Liège

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Liège and the new train station

Liège (Walloon: Lîdje, Dutch: Luik, German: Lüttich) is a city in Belgium. It is the cultural centre of the Walloon region of Belgium and the capital of the province of Liège. Liège is also seat of a Roman Catholic bishop. In 2007, 188,907 people lived there.[1]

It is at 50° 38 North, 05° 34 East.[2]

The first written trace of the city was found in 558 as Leodicum or Vicus Leodicus. From 717, Liege was made the seat of a bishopric and became a cultural centre in the Middle Ages. These bishops ruled the city as Prince-Bishops until the 1790s. In the French Revolution, the cathedral was damaged, partially burned down and then completely detroyed. In the 19th century, the city lived on coal-mining, steel industry and trade. The region was the second biggest economic center in Europe after the UK in the 19th century.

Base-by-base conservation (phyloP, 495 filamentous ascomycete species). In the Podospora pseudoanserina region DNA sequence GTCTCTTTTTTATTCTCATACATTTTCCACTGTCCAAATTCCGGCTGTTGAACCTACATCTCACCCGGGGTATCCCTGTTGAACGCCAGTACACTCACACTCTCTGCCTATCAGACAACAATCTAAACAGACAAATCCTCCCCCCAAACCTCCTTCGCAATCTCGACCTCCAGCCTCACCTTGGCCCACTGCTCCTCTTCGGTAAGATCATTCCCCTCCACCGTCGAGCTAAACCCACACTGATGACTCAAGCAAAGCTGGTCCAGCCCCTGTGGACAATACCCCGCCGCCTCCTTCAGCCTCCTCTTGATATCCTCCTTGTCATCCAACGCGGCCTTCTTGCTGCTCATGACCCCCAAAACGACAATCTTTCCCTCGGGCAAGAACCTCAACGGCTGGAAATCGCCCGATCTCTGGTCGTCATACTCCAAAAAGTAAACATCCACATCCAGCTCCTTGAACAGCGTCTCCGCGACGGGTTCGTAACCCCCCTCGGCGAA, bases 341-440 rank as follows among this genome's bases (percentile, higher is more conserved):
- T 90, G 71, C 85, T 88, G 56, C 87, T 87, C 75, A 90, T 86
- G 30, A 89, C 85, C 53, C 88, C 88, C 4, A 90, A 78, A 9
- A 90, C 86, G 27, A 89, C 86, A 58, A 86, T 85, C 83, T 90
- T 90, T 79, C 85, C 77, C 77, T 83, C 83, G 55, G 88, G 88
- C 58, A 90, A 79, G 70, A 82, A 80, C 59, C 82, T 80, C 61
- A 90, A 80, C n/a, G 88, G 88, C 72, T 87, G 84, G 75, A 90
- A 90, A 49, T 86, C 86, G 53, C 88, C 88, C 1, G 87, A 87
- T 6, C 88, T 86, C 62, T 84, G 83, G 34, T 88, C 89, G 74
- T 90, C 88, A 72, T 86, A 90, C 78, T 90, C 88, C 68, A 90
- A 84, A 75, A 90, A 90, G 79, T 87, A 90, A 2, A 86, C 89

Today Liege is a major educational hub, with a university and many high schools. It is a crossing point in Europe, Liège has the second biggest inner harbour and the 8th biggest cargo airport in Europe (Liège Airport). The city, that had a lot of problems since the 1970s because of the end of the steel industry and coal-mining, is now having a good economy thanks to the logistics and high tech industry (biotechnology, space industry, IT).

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